Today, the EU grapples with a critical question: what should its EV manufacturing strategy be? A close and complete alignment with the U.S. appears unlikely, given escalating American protectionism, as illustrated by the Inflation Reduction Act (IRA), and broader concerns that the U.S. remains a self-serving, and fundamentally self-interested power keen on appeasing solely domestic workers and voters who had been purportedly excluded from its globalisation project. A purely ‘de-risking’-oriented approach – whilst potentially effective in seemingly and imminently reducing reliance on both China and the U.S. – may prove to be far too costly and impractical. 

The Dangers of Overreaction 

European leaders would benefit from first recognising that China’s rise in EV production is by no means inexorable and unassailable. A more prudent approach that is less directly confrontational places greater emphasis upon the development of a parallel competition by pooling private sector resources to develop alternative EV models. This could well suffice as a remedy and response to the ‘China challenge.’ China is not six feet tall – for one, despite becoming the world’s largest EV exporter, has had to deal with dwindling domestic demand, due to economic turbulence unleashed by the COVID-19 pandemic and significant movement restrictions. 

Indeed, pragmatism also calls for a level-headed and even-handed assessment of the strengths and weaknesses of China’s EV programme. We must avoid implicitly or indirectly exaggerating the country’s successes. In 2022, China served as the world’s largest EV production hub, accounting for 6.7 million units, constituting 64% of the aggregate global volume. Of these, 580,000 EVs were exported from China, with the majority (407,000) bearing Western brand names. This implies that despite the robust penetration in Europe, Chinese brands have yet to achieve dominance in European markets; China’s market share in Europe, currently around 5%, may reach 9-18% by 2025, impacting domestic sales.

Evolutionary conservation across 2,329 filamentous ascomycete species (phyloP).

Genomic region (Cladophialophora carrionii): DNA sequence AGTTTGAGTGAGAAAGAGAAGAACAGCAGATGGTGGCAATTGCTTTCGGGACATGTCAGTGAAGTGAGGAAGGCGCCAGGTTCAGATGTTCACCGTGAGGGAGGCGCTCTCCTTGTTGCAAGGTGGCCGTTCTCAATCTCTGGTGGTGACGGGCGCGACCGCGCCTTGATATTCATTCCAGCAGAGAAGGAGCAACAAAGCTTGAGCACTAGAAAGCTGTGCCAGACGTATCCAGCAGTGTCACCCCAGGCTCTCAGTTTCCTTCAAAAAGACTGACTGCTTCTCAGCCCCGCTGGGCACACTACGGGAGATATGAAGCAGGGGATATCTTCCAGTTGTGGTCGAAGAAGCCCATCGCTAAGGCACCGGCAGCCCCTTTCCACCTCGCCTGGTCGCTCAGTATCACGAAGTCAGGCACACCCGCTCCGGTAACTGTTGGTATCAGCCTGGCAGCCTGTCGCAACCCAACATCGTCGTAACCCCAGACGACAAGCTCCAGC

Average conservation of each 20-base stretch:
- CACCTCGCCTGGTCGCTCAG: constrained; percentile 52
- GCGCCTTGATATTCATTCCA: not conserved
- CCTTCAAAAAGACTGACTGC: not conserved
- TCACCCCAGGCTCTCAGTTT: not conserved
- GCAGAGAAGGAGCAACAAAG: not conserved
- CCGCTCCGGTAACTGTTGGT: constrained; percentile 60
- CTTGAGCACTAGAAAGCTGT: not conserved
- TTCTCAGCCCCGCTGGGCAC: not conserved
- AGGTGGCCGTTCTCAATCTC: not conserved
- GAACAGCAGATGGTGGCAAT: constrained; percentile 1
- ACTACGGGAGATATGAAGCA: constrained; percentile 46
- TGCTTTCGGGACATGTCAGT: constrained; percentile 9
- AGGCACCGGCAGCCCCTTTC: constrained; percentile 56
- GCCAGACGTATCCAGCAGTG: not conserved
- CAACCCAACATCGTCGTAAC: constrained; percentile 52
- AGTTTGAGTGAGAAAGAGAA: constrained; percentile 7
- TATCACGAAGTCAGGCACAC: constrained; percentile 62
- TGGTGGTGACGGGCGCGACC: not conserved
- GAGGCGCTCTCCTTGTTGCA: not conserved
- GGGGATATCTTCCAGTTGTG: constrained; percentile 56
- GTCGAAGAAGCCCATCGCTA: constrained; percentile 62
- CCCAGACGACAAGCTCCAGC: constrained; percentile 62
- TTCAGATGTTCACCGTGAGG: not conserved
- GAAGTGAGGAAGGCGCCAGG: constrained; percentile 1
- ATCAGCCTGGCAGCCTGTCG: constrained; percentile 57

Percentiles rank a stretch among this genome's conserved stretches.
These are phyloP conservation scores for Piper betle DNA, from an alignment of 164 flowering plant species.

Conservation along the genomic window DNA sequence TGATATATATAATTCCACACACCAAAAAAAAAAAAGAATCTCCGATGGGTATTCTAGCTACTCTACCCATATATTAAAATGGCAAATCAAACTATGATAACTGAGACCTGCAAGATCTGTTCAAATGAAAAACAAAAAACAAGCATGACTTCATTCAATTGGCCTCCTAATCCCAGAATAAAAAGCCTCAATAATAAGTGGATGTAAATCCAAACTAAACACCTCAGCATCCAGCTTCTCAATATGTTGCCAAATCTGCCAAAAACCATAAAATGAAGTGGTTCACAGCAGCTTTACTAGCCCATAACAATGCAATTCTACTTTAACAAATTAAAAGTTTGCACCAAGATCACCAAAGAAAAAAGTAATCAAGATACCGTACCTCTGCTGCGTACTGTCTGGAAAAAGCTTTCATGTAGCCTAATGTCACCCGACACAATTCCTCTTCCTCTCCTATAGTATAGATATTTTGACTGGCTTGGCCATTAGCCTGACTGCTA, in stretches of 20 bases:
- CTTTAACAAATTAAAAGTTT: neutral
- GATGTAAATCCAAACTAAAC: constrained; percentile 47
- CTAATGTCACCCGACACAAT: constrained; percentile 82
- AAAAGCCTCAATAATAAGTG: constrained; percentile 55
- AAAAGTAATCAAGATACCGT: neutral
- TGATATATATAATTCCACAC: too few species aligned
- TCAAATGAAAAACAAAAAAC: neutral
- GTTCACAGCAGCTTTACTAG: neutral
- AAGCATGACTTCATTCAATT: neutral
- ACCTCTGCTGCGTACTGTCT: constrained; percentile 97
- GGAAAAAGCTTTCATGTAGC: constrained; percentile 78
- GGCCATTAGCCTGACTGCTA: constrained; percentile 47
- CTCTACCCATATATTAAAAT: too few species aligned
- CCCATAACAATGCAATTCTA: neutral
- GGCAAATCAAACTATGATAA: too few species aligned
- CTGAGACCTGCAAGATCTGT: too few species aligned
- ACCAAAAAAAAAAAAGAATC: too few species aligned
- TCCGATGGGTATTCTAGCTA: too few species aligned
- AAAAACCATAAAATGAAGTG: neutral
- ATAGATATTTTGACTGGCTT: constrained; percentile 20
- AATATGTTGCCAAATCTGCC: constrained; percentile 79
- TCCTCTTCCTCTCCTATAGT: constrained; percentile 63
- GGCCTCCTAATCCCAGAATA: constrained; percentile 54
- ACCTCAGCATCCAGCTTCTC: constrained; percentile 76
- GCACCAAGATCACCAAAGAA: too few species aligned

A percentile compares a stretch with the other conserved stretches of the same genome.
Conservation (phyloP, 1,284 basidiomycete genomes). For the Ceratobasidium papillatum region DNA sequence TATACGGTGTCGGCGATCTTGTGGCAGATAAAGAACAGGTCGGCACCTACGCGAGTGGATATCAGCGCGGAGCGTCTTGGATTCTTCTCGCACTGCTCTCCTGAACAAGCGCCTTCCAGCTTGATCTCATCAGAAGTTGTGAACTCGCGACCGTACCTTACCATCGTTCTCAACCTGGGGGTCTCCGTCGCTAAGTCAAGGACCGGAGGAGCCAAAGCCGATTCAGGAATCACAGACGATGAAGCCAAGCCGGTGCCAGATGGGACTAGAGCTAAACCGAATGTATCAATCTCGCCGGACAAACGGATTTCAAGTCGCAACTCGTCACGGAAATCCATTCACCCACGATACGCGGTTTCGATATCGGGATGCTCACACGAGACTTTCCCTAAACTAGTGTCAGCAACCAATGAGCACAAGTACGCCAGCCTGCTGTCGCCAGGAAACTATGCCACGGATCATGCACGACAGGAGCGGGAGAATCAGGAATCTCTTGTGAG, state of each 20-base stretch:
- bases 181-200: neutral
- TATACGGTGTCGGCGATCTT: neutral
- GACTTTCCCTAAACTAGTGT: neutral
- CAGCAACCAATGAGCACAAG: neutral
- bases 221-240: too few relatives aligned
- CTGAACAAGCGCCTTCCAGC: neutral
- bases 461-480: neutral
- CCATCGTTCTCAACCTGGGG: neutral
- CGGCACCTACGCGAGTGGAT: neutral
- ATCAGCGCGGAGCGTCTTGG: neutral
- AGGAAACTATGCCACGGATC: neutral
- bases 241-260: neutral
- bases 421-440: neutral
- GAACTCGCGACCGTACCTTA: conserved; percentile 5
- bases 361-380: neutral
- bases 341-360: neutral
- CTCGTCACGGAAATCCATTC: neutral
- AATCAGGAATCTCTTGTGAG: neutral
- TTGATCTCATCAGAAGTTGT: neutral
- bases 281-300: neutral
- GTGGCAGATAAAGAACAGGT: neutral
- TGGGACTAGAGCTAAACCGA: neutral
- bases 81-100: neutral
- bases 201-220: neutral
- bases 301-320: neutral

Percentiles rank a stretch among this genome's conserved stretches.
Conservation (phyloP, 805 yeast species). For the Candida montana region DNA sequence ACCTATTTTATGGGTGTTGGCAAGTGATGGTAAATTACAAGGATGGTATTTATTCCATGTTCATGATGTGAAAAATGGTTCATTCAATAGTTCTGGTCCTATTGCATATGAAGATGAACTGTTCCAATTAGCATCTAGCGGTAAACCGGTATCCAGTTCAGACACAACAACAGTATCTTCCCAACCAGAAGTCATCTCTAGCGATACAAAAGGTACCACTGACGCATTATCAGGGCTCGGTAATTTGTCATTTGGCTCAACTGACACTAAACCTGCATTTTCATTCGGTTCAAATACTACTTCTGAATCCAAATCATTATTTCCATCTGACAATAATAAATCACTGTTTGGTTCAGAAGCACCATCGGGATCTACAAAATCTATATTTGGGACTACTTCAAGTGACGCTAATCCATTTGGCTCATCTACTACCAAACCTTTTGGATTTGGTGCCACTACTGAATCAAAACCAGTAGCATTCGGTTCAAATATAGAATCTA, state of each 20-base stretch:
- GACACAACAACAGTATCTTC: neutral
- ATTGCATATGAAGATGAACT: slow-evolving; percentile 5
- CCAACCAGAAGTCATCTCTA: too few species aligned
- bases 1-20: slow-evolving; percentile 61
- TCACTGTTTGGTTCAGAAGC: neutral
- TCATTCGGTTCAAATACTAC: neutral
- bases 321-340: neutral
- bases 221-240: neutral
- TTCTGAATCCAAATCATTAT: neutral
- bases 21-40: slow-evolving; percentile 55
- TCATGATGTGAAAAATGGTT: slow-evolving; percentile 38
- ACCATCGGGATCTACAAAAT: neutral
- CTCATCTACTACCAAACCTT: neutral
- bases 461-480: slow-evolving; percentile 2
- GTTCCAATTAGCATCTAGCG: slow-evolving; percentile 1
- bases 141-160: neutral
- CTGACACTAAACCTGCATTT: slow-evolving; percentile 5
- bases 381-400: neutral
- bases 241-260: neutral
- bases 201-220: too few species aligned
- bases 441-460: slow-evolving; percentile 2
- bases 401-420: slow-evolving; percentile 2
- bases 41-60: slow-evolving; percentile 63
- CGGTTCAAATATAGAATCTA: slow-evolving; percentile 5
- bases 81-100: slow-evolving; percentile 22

Fundamentally, the EU must recognise that its overall climate aspirations could well be in tension with the relatively trenchant approach championed by some of its bureaucrats on EVs produced and supplied by China. Von der Leyen’s call for the investigation into Chinese EVs is in conflict with three other, fundamental EU objectives: advancing the European Green Deal and continent-wide decarbonisation; promoting climate-friendly mobility, and ensuring affordable, competitive access for European consumers. This is particularly pertinent given the significant 40% price gap between European and Chinese EVs, coupled with the challenges posed by inflation and the sluggish 0.8% Eurozone growth experienced by EU households. 

A pragmatic and sensible path ahead involves carefully engaging and working with both China and the U.S. alike for now. The ultimate goals are twofold: first, diversifying beyond these two leading players via consolidating EU’s ties with alternatives such as India and ASEAN countries, and second, ensuring that the EU possesses at least much greater homegrown capacity to design, manufacture, and distribute EVs than in the status quo. 

Figure 1. Data supplied by

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EU leaders must prioritise European interests, not Chinese or American interests.